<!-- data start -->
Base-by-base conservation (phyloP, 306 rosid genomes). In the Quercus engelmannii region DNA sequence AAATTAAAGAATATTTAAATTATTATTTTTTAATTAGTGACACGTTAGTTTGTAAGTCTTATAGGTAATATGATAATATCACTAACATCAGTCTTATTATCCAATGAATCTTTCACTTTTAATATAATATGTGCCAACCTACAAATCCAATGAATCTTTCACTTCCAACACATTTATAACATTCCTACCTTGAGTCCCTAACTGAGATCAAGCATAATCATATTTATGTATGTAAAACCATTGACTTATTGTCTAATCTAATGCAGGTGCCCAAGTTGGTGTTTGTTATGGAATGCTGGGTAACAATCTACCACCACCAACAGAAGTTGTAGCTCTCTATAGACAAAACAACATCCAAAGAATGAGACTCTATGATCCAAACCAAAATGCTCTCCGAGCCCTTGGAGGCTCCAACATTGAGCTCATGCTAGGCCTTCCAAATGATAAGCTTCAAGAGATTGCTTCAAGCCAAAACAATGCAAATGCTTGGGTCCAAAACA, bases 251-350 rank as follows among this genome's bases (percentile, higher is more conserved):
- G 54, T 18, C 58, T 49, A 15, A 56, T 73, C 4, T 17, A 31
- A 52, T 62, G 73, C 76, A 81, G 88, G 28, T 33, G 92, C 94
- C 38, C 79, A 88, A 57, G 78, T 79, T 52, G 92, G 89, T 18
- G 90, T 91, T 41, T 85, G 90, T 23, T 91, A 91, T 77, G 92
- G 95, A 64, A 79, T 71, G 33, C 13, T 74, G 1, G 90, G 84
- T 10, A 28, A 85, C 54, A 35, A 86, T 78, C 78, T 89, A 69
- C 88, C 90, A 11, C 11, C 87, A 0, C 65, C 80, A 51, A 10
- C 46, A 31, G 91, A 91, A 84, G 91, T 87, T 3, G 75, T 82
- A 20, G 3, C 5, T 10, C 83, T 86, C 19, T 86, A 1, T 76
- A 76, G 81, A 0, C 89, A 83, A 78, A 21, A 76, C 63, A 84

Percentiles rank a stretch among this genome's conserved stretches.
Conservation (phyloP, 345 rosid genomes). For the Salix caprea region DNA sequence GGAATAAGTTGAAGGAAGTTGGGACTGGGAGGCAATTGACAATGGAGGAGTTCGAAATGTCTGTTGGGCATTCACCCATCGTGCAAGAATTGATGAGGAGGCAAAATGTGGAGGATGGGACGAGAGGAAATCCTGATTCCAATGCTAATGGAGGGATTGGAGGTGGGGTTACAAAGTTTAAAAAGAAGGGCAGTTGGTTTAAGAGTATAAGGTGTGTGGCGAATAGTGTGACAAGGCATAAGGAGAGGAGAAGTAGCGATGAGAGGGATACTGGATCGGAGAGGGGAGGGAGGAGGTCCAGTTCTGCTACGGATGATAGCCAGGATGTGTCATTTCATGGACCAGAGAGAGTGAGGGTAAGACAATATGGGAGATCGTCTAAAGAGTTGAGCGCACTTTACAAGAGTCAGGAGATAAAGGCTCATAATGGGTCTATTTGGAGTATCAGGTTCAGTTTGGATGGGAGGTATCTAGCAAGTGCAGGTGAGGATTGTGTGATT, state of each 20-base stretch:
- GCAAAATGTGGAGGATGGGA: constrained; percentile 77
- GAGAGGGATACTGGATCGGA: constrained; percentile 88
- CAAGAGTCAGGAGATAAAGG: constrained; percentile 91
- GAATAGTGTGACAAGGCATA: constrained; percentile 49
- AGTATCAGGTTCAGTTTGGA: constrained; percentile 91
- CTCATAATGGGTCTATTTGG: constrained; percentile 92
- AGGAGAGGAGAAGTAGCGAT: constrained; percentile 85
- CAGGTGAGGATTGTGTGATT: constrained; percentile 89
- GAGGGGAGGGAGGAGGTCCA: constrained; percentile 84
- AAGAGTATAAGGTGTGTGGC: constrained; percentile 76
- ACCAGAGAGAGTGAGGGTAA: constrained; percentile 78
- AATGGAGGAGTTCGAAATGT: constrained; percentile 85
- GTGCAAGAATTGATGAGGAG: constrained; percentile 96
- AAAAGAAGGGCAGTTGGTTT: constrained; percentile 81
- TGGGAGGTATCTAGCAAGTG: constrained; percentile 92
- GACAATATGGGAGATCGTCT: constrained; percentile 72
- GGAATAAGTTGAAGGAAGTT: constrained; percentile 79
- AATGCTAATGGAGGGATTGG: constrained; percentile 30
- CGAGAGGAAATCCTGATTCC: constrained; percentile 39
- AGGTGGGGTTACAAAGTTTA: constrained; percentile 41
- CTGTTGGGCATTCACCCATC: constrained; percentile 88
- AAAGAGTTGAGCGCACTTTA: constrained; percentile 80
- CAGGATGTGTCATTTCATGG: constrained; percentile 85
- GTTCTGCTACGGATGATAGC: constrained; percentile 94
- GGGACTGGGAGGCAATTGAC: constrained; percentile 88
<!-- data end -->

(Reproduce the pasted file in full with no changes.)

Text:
Base-by-base conservation (phyloP, 306 rosid genomes). In the Quercus engelmannii region DNA sequence AAATTAAAGAATATTTAAATTATTATTTTTTAATTAGTGACACGTTAGTTTGTAAGTCTTATAGGTAATATGATAATATCACTAACATCAGTCTTATTATCCAATGAATCTTTCACTTTTAATATAATATGTGCCAACCTACAAATCCAATGAATCTTTCACTTCCAACACATTTATAACATTCCTACCTTGAGTCCCTAACTGAGATCAAGCATAATCATATTTATGTATGTAAAACCATTGACTTATTGTCTAATCTAATGCAGGTGCCCAAGTTGGTGTTTGTTATGGAATGCTGGGTAACAATCTACCACCACCAACAGAAGTTGTAGCTCTCTATAGACAAAACAACATCCAAAGAATGAGACTCTATGATCCAAACCAAAATGCTCTCCGAGCCCTTGGAGGCTCCAACATTGAGCTCATGCTAGGCCTTCCAAATGATAAGCTTCAAGAGATTGCTTCAAGCCAAAACAATGCAAATGCTTGGGTCCAAAACA, bases 251-350 rank as follows among this genome's bases (percentile, higher is more conserved):
- G 54, T 18, C 58, T 49, A 15, A 56, T 73, C 4, T 17, A 31
- A 52, T 62, G 73, C 76, A 81, G 88, G 28, T 33, G 92, C 94
- C 38, C 79, A 88, A 57, G 78, T 79, T 52, G 92, G 89, T 18
- G 90, T 91, T 41, T 85, G 90, T 23, T 91, A 91, T 77, G 92
- G 95, A 64, A 79, T 71, G 33, C 13, T 74, G 1, G 90, G 84
- T 10, A 28, A 85, C 54, A 35, A 86, T 78, C 78, T 89, A 69
- C 88, C 90, A 11, C 11, C 87, A 0, C 65, C 80, A 51, A 10
- C 46, A 31, G 91, A 91, A 84, G 91, T 87, T 3, G 75, T 82
- A 20, G 3, C 5, T 10, C 83, T 86, C 19, T 86, A 1, T 76
- A 76, G 81, A 0, C 89, A 83, A 78, A 21, A 76, C 63, A 84

Percentiles rank a stretch among this genome's conserved stretches.
Conservation (phyloP, 345 rosid genomes). For the Salix caprea region DNA sequence GGAATAAGTTGAAGGAAGTTGGGACTGGGAGGCAATTGACAATGGAGGAGTTCGAAATGTCTGTTGGGCATTCACCCATCGTGCAAGAATTGATGAGGAGGCAAAATGTGGAGGATGGGACGAGAGGAAATCCTGATTCCAATGCTAATGGAGGGATTGGAGGTGGGGTTACAAAGTTTAAAAAGAAGGGCAGTTGGTTTAAGAGTATAAGGTGTGTGGCGAATAGTGTGACAAGGCATAAGGAGAGGAGAAGTAGCGATGAGAGGGATACTGGATCGGAGAGGGGAGGGAGGAGGTCCAGTTCTGCTACGGATGATAGCCAGGATGTGTCATTTCATGGACCAGAGAGAGTGAGGGTAAGACAATATGGGAGATCGTCTAAAGAGTTGAGCGCACTTTACAAGAGTCAGGAGATAAAGGCTCATAATGGGTCTATTTGGAGTATCAGGTTCAGTTTGGATGGGAGGTATCTAGCAAGTGCAGGTGAGGATTGTGTGATT, state of each 20-base stretch:
- GCAAAATGTGGAGGATGGGA: constrained; percentile 77
- GAGAGGGATACTGGATCGGA: constrained; percentile 88
- CAAGAGTCAGGAGATAAAGG: constrained; percentile 91
- GAATAGTGTGACAAGGCATA: constrained; percentile 49
- AGTATCAGGTTCAGTTTGGA: constrained; percentile 91
- CTCATAATGGGTCTATTTGG: constrained; percentile 92
- AGGAGAGGAGAAGTAGCGAT: constrained; percentile 85
- CAGGTGAGGATTGTGTGATT: constrained; percentile 89
- GAGGGGAGGGAGGAGGTCCA: constrained; percentile 84
- AAGAGTATAAGGTGTGTGGC: constrained; percentile 76
- ACCAGAGAGAGTGAGGGTAA: constrained; percentile 78
- AATGGAGGAGTTCGAAATGT: constrained; percentile 85
- GTGCAAGAATTGATGAGGAG: constrained; percentile 96
- AAAAGAAGGGCAGTTGGTTT: constrained; percentile 81
- TGGGAGGTATCTAGCAAGTG: constrained; percentile 92
- GACAATATGGGAGATCGTCT: constrained; percentile 72
- GGAATAAGTTGAAGGAAGTT: constrained; percentile 79
- AATGCTAATGGAGGGATTGG: constrained; percentile 30
- CGAGAGGAAATCCTGATTCC: constrained; percentile 39
- AGGTGGGGTTACAAAGTTTA: constrained; percentile 41
- CTGTTGGGCATTCACCCATC: constrained; percentile 88
- AAAGAGTTGAGCGCACTTTA: constrained; percentile 80
- CAGGATGTGTCATTTCATGG: constrained; percentile 85
- GTTCTGCTACGGATGATAGC: constrained; percentile 94
- GGGACTGGGAGGCAATTGAC: constrained; percentile 88